My goal in no way is to emphasize that "other people are terrorists too, so stop thinking that all Muslims are terrorists".<--That is not my point at all. I was asking people what their interpretation of terrorism is--you gave yours as one deliberately attacking innocent civilians and causing fear in the peoples' hearts.

    It's true that many people associate today's terrorists with Islam (even though the acts that they are doing that we see as "terrorism" are actually against Islam), so I wanted to broaden the perspective on to what constitutes to "terrorism", but also what leads to it (more specifically the kind we are witnessing these days). Analyzing what makes a terrorist a terrorist, and what separates him or her from those things which are associated with positive things, like a freedom fighter.
    "Many religions within a nation causes little conflict, but two religions within a nation is nothing less than conflict."
    "If you can speak three languages, you are trinomial. If you can speak two languages, you are binomial. If you can speak one language, you are American."
    "Speak softly and carry a big stick"--Theodore Roosevelt. Haha describes me nicely.

    SSBB: 0602-5954-4722 CURRENTLY RETIRED FROM ONLINE PLAY AND VIDEO GAMES IN GENERAL

  4. #14
    WiiChat Member sanman's Avatar
    Member #
    64501
    Join Date
    Nov 2009
    Location
    Toronto
    Posts
    18
    Friends
    0
    Wii Friend Code: $post[field5]
    It's a well-known saying that "one man's terrorist is another man's freedom fighter"

    However, not all militant groups go out of their way to target vulnerable civilians - that's what's specific to acts of terrorism. Nextly, when it comes to the various schools of thought or values that militants claim to be fighting for, not all competing schools of thought are equal. Some militants are fighting for values that are unworkable - for instance, socialist systems which have been proven to be unviable basketcases. Some militants have values that require a permanent state of "revolution" - meaning that even after they have achieved "liberation" they will have to continue to be militant and under rule of the gun.

    There are others who are genuinely fighting for freedom because they are themselves suffering oppression under the rule of non-viable systems which are the reason for their oppression.

    Anyhow, the fact is that terrorists go out of their way to attack vulnerable innocent civilians, while real freedom fighters try to fight ethically, and only attack the institutions which are oppressing them.

  5. #15
    Turkish RPG Master RPGMasterTurk91's Avatar
    Member #
    1322
    Join Date
    Aug 2006
    Location
    Somewhere in New Jersey
    Posts
    737
    Friends
    13
    Wii Friend Code: $post[field5]
    Terrorist acts themselves--that is, attacking and killing innocents by your definition--are wrong. But, the problem lies somewhere else where an even bigger wrong is going on. What is at least partially responsible for this horrible action is one that is even more horrible done to these specific groups of people, or their society and nation. Most of the time we aren't told by our biased media what we are actually doing in countries we are "helping". We are almost always there for strategic, economic, military purposes, oppressing its peoples unjustly (as is implied in the word "oppress"), causing them to do things they would have otherwise never thought of. While their reactions may be extreme and indeed wrong, it is true that an even bigger wrong that has negatively affected people in the MASSES--that is, anywhere from in the thousands to the MILLIONS, has been committed.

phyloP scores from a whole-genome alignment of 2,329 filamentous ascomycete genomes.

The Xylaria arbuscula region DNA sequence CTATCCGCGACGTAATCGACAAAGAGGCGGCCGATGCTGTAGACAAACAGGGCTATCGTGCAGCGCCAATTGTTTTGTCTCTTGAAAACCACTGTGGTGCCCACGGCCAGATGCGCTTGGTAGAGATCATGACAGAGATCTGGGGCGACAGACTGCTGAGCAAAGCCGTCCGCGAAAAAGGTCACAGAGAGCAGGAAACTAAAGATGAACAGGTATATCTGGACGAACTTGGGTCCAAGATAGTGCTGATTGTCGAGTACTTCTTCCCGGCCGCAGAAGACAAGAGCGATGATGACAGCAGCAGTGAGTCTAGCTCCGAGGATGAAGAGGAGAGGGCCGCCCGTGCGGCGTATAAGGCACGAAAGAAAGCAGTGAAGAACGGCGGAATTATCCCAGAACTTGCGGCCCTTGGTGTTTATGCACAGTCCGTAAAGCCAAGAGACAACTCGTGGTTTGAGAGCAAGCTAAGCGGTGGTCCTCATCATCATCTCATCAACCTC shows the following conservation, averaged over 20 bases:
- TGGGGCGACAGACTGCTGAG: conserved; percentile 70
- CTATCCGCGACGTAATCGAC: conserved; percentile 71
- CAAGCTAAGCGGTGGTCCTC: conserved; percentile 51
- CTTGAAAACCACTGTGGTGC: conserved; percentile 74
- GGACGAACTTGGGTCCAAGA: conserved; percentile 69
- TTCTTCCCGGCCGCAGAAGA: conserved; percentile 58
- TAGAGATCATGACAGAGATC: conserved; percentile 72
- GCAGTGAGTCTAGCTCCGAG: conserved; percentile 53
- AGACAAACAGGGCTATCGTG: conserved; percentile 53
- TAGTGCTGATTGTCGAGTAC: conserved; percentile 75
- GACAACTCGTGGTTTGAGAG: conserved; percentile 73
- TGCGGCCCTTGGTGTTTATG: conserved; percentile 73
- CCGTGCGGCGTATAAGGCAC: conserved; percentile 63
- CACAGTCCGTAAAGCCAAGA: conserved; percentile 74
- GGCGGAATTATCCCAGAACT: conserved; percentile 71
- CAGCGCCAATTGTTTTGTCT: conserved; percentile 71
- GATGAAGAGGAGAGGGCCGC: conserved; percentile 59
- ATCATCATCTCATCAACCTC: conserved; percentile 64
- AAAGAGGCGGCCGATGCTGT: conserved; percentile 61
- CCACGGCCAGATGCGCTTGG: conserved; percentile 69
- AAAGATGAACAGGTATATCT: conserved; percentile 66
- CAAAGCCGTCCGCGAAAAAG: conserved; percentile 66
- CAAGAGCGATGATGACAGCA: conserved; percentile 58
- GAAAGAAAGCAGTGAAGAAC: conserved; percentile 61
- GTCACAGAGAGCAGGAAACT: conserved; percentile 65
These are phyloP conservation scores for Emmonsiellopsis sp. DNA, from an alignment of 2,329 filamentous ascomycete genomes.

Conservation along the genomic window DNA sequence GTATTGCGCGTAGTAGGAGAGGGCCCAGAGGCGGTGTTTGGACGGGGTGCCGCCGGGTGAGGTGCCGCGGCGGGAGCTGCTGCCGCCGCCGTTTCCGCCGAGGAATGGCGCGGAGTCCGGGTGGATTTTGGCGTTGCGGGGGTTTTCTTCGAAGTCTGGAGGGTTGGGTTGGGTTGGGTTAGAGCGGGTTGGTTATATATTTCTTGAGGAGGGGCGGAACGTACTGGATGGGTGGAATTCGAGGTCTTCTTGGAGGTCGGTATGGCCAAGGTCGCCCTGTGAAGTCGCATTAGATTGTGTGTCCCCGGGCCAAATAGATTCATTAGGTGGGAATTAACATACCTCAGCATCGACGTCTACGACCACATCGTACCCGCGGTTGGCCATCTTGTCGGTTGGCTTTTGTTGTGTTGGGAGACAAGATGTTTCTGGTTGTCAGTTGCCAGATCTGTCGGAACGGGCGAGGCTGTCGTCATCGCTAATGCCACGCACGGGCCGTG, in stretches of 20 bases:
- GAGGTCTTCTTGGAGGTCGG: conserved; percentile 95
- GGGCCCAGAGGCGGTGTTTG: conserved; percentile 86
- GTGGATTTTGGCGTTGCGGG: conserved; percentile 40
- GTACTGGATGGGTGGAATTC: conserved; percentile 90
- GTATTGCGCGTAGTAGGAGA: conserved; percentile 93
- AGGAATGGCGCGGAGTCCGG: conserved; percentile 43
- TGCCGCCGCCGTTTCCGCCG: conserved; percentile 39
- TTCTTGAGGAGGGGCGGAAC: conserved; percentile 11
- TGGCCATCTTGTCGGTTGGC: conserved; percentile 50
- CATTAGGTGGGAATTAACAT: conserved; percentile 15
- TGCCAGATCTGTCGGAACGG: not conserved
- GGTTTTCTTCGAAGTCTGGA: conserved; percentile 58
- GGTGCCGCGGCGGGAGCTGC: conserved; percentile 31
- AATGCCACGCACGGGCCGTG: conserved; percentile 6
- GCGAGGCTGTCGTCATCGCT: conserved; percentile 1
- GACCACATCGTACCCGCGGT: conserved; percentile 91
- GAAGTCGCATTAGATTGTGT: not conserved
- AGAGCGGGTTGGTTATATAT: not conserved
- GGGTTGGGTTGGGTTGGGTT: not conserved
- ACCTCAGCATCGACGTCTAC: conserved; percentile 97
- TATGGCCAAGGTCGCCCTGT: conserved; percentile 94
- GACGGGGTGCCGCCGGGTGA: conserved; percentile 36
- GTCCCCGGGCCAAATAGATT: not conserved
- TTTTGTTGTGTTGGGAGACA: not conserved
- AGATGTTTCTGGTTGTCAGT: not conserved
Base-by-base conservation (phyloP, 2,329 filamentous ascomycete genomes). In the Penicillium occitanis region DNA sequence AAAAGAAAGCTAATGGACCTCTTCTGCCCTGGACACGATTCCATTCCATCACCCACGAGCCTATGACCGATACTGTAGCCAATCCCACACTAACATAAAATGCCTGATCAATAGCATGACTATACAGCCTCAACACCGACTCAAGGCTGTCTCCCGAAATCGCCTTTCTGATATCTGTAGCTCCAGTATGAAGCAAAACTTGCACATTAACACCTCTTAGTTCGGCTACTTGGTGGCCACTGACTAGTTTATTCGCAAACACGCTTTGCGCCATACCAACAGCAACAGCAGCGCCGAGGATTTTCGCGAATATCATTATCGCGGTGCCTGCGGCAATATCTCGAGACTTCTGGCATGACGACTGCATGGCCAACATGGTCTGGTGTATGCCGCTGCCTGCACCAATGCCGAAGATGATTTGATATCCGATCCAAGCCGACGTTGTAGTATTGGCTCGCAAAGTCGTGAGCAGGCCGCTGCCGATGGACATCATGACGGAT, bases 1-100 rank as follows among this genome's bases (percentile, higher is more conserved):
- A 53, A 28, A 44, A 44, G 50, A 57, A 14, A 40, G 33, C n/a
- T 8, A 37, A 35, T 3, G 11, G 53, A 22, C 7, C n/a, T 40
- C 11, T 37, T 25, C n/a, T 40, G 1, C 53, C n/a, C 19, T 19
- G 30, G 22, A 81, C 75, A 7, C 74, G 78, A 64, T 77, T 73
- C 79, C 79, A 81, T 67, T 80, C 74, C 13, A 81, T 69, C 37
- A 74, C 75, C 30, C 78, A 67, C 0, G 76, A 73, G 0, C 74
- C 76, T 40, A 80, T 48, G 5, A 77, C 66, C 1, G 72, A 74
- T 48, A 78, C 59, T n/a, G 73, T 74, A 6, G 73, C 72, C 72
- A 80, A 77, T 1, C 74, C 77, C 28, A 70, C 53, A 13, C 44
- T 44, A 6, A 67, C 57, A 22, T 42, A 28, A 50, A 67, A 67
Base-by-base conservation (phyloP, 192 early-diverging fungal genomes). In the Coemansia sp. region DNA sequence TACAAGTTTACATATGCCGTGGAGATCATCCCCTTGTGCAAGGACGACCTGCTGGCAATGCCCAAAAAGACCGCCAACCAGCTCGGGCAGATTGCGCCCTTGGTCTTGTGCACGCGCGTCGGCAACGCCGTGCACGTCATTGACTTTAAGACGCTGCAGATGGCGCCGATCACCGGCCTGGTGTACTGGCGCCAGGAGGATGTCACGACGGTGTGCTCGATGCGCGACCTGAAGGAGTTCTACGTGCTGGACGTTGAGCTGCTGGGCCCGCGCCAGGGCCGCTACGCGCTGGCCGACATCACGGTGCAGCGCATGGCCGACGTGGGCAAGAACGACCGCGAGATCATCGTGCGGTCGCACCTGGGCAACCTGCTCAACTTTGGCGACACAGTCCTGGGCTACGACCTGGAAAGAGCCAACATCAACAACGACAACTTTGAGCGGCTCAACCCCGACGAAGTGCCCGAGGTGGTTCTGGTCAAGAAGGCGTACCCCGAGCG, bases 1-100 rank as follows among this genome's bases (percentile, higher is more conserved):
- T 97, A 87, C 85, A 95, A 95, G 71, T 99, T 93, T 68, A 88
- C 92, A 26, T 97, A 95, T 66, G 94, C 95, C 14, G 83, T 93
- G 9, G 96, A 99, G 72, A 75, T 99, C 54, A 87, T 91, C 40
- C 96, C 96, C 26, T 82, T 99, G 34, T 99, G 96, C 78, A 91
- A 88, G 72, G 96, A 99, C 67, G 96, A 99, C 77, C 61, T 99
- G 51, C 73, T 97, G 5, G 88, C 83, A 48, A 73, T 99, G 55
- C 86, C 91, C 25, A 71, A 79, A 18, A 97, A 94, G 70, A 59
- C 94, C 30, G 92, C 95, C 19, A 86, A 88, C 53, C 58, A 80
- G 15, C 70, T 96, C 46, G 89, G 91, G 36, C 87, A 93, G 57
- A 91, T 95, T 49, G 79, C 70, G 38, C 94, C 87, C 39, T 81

So while the terrorists themselves are responsible and GUILTY for their actions, they are the last in the list of people/groups who have instigated terror and provoked war, and we are hidden the full and true stories virtually every time.
    "Many religions within a nation causes little conflict, but two religions within a nation is nothing less than conflict."
    "If you can speak three languages, you are trinomial. If you can speak two languages, you are binomial. If you can speak one language, you are American."
    "Speak softly and carry a big stick"--Theodore Roosevelt. Haha describes me nicely.

    SSBB: 0602-5954-4722 CURRENTLY RETIRED FROM ONLINE PLAY AND VIDEO GAMES IN GENERAL

  6. #16
    WiiChat Member sanman's Avatar
    Member #
    64501
    Join Date
    Nov 2009
    Location
    Toronto
    Posts
    18
    Friends
    0
    Wii Friend Code: $post[field5]
    No, the decision to attack vulnerable civilians has nothing to do with any prior provocation. By that reasoning, the man who beats his wife can blame it on the economy, his employer, his job, etc. The man who rapes can then blame it on all the sexual advertising around him, or pornography. Etc, etc.

    Terrorism is not an act that is provoked. It is a decision to go after civilians who have not provoked anybody. To use any cause as a justification for terrorism says more about the one making such statements, than about the subject being commented upon.

  7. #17
    Turkish RPG Master RPGMasterTurk91's Avatar
    Member #
    1322
    Join Date
    Aug 2006
    Location
    Somewhere in New Jersey
    Posts
    737
    Friends
    13
    Wii Friend Code: $post[field5]
    Quote Originally Posted by sanman View Post
    No, the decision to attack vulnerable civilians has nothing to do with any prior provocation. By that reasoning, the man who beats his wife can blame it on the economy, his employer, his job, etc. The man who rapes can then blame it on all the sexual advertising around him, or pornography. Etc, etc.